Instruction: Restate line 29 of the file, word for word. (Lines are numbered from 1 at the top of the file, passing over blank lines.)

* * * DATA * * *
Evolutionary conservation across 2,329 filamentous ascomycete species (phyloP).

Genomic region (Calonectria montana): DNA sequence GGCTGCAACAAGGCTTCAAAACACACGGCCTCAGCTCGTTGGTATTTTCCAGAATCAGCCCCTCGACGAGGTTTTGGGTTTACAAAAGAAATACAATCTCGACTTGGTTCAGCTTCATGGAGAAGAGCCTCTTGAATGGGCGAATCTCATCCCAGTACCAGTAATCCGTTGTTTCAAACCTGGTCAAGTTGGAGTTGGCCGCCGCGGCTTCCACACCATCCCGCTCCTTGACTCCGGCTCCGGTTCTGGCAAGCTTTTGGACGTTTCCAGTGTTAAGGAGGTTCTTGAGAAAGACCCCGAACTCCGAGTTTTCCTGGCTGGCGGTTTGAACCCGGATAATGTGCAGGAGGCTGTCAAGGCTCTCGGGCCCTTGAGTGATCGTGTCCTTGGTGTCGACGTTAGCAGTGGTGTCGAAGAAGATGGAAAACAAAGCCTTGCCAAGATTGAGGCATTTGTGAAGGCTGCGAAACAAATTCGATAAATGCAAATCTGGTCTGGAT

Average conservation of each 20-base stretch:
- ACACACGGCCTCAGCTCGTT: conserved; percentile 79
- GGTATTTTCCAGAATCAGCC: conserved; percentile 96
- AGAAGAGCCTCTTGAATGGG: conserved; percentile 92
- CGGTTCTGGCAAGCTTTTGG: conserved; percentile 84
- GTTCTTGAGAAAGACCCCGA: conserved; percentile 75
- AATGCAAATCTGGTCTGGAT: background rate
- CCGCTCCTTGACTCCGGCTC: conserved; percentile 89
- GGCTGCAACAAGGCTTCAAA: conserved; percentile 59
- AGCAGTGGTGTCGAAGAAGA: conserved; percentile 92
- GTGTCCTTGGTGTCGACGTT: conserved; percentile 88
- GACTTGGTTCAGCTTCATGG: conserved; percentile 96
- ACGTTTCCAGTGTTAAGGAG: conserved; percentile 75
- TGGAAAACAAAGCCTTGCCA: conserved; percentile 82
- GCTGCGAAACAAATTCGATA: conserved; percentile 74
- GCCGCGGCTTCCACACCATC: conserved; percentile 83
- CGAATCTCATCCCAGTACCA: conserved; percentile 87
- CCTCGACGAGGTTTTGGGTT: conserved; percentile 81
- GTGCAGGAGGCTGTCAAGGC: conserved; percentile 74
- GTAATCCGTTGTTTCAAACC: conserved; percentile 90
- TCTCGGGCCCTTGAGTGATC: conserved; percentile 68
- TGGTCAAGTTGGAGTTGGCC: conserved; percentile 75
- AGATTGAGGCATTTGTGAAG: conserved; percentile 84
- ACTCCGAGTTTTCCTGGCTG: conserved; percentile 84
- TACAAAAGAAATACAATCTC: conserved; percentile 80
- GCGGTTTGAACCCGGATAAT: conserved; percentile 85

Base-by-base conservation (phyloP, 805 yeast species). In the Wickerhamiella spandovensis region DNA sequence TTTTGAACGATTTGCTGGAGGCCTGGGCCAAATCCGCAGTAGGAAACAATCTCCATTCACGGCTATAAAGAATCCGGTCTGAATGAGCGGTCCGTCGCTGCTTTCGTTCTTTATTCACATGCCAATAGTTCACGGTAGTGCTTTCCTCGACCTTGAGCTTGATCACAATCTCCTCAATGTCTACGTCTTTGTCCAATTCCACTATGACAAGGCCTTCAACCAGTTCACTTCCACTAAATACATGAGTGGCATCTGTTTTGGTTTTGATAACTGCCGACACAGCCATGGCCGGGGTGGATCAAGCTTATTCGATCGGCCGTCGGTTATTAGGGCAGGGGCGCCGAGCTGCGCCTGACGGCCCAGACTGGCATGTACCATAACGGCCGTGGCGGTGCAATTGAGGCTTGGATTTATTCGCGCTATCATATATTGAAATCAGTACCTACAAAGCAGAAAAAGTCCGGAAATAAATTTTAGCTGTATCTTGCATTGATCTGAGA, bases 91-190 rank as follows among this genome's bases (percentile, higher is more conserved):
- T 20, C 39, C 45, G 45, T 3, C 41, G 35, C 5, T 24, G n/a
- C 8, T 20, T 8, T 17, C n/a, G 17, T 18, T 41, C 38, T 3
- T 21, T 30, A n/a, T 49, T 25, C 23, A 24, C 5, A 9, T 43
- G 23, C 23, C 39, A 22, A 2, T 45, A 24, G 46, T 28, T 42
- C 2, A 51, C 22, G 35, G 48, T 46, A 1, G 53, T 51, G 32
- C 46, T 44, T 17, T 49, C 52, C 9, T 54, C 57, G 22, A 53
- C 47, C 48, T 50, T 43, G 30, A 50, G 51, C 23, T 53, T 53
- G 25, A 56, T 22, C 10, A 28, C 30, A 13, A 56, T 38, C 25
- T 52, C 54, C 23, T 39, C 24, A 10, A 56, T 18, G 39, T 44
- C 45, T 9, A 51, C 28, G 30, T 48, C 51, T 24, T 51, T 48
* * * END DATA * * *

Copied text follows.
Base-by-base conservation (phyloP, 805 yeast species). In the Wickerhamiella spandovensis region DNA sequence TTTTGAACGATTTGCTGGAGGCCTGGGCCAAATCCGCAGTAGGAAACAATCTCCATTCACGGCTATAAAGAATCCGGTCTGAATGAGCGGTCCGTCGCTGCTTTCGTTCTTTATTCACATGCCAATAGTTCACGGTAGTGCTTTCCTCGACCTTGAGCTTGATCACAATCTCCTCAATGTCTACGTCTTTGTCCAATTCCACTATGACAAGGCCTTCAACCAGTTCACTTCCACTAAATACATGAGTGGCATCTGTTTTGGTTTTGATAACTGCCGACACAGCCATGGCCGGGGTGGATCAAGCTTATTCGATCGGCCGTCGGTTATTAGGGCAGGGGCGCCGAGCTGCGCCTGACGGCCCAGACTGGCATGTACCATAACGGCCGTGGCGGTGCAATTGAGGCTTGGATTTATTCGCGCTATCATATATTGAAATCAGTACCTACAAAGCAGAAAAAGTCCGGAAATAAATTTTAGCTGTATCTTGCATTGATCTGAGA, bases 91-190 rank as follows among this genome's bases (percentile, higher is more conserved):